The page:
JuJu Smith-Schuster is the heir-apparent to Nelson Agholor as USC's No. 1 receiver.
Adoree' Jackson is an emerging star not only at cornerback but at receiver.
Steven Mitchell Jr. was slowed by injuries his first two seasons, so his profile as a member of USC's receiver corps will be lower going into the Sept. 5 opener against Arkansas State.
Not a problem, Mitchell said recently.
"It catches them off guard," he said, assessing opponents. "So that's definitely going to be a positive for me."
On Monday night, during the Trojans' first scrimmage, Mitchell showed the burst that made him such a threat at Mission Hills Alemany High.
He caught a short touchdown pass from quarterback Cody Kessler, made a physical catch in traffic and broke free for a long scoring play that was nullified by a penalty.
"He did some stuff over the middle, and different things, that was impressive," Coach Steve Sarkisian said.
Mitchell was one of several players that stood out during what Sarkisian estimated as a 120-play scrimmage.
Freshman safety Marvell Tell III, freshman cornerback Iman Marshall and sophomore Jonathan Lockett intercepted passes.
Kessler connected on a long touchdown pass play to Smith and another short touchdown to Mitchell.
Junior tailback Justin Davis appeared physically sound after returning Sunday from a hamstring injury, and freshman tailback Ronald Jones broke free for a long gain and also caught several passes.
Freshmen linebackers Porter Gustin and Osa Masina and graduate-transfer tight end Taylor McNamara were other first-year players who stood out.
Sarkisian and defensive coordinator Justin Wilcox said they were generally pleased with the Trojans' effort.
USC will scrimmage again Saturday, Sarkisian said.
Time to Tell
The 6-foot-2, 190-pound Tell, who came to USC from Encino Crespi High, has impressed teammates and coaches throughout training camp.
Sarkisian said Tell was "just banging on the door to play."
Junior linebacker Su'a Cravens said, "Marvell's a beast," and compared him to former USC safety T.J. McDonald, who also wore No. 7.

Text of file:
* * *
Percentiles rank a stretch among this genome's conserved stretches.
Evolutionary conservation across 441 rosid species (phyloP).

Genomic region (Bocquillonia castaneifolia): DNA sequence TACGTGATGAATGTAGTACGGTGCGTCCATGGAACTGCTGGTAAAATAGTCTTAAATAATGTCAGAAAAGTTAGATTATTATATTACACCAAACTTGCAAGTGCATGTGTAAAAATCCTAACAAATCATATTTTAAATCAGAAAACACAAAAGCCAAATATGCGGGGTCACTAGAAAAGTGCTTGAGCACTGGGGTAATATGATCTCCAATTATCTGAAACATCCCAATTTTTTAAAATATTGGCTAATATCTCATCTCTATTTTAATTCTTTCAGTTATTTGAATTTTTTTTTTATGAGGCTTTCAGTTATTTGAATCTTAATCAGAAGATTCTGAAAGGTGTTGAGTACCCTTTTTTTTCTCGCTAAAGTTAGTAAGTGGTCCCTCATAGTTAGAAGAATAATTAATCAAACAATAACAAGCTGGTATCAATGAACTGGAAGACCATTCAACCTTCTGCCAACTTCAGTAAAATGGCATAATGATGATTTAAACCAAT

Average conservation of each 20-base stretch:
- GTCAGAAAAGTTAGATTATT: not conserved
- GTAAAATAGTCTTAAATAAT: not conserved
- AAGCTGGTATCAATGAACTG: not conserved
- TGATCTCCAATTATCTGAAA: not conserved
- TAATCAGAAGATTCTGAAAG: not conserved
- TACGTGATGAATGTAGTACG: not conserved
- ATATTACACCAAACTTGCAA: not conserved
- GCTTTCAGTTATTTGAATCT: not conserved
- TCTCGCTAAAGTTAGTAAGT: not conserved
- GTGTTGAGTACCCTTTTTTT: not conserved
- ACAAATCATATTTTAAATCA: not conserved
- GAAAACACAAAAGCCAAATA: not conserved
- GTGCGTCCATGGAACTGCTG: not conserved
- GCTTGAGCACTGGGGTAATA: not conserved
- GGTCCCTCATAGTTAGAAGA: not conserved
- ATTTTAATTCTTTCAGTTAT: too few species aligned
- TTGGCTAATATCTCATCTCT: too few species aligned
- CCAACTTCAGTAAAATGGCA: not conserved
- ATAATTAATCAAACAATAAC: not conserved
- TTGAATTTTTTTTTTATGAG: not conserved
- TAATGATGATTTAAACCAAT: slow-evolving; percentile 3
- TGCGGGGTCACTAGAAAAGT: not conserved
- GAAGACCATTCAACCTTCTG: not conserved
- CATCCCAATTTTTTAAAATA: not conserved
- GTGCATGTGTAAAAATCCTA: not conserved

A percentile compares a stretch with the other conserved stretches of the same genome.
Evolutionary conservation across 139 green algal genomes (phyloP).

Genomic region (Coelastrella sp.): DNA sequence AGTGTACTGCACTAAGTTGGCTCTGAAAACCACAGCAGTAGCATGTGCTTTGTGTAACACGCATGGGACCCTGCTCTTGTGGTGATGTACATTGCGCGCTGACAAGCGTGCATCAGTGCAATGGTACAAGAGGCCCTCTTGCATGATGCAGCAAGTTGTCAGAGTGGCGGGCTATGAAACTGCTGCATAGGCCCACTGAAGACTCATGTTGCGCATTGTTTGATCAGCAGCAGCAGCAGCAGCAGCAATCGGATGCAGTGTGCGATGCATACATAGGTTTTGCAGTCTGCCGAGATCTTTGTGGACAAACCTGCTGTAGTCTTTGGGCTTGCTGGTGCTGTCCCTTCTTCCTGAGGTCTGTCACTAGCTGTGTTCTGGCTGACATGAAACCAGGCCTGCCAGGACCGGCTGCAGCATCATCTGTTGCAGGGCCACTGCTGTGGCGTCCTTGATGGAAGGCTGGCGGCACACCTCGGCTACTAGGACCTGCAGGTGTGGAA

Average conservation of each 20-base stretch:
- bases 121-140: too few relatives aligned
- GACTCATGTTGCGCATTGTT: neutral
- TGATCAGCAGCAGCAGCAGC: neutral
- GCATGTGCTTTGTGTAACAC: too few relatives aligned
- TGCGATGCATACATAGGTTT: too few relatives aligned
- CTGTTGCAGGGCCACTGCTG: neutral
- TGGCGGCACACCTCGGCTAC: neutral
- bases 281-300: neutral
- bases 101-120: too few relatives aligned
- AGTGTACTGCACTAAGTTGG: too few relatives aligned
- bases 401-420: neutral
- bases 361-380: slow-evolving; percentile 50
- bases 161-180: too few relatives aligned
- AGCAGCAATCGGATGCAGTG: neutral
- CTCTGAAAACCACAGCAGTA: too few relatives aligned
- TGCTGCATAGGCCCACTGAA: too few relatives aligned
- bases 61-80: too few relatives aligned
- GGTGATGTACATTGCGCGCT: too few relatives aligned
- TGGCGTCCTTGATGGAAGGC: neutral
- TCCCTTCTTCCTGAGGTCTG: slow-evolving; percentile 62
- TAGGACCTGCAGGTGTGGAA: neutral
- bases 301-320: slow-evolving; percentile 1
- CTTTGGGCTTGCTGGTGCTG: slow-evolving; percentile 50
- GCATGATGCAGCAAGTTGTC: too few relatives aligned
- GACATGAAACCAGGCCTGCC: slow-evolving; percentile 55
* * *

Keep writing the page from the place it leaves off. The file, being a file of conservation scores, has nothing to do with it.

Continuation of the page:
"He'll come down and he'll hit you," Cravens said, adding, "He's going to be one of the next great safeties out of USC."
Lockett has been opportunistic the last several days and is making a solid push to play in a group that includes senior Kevon Seymour, Jackson and Marshall.
"It's mainly knowing the defense more," Lockett said of his noteworthy play. "Last fall, I was thinking too much. This year, I know where to be at the right time."
Lockett played on special teams and as a reserve last season. He is ready to parlay the experience into production.
"I felt the atmosphere of the games, and I feel like it's going to help me a lot this year," he said.
Freshman quarterback Sam Darnold did not have the benefit of spring practice, as Ricky Town did, but he continued to show a strong arm and good mobility during the scrimmage.
Town's decision to transfer out of USC leaves Darnold as the Trojans' lone quarterback in the Class of 2015.
Darnold's most athletic play Monday might have been when he snagged an errant snap near his ankle, ala Kessler on fourth down against Stanford in 2013, and fired a pass toward the end zone that a defensive back got a hand on at the last second.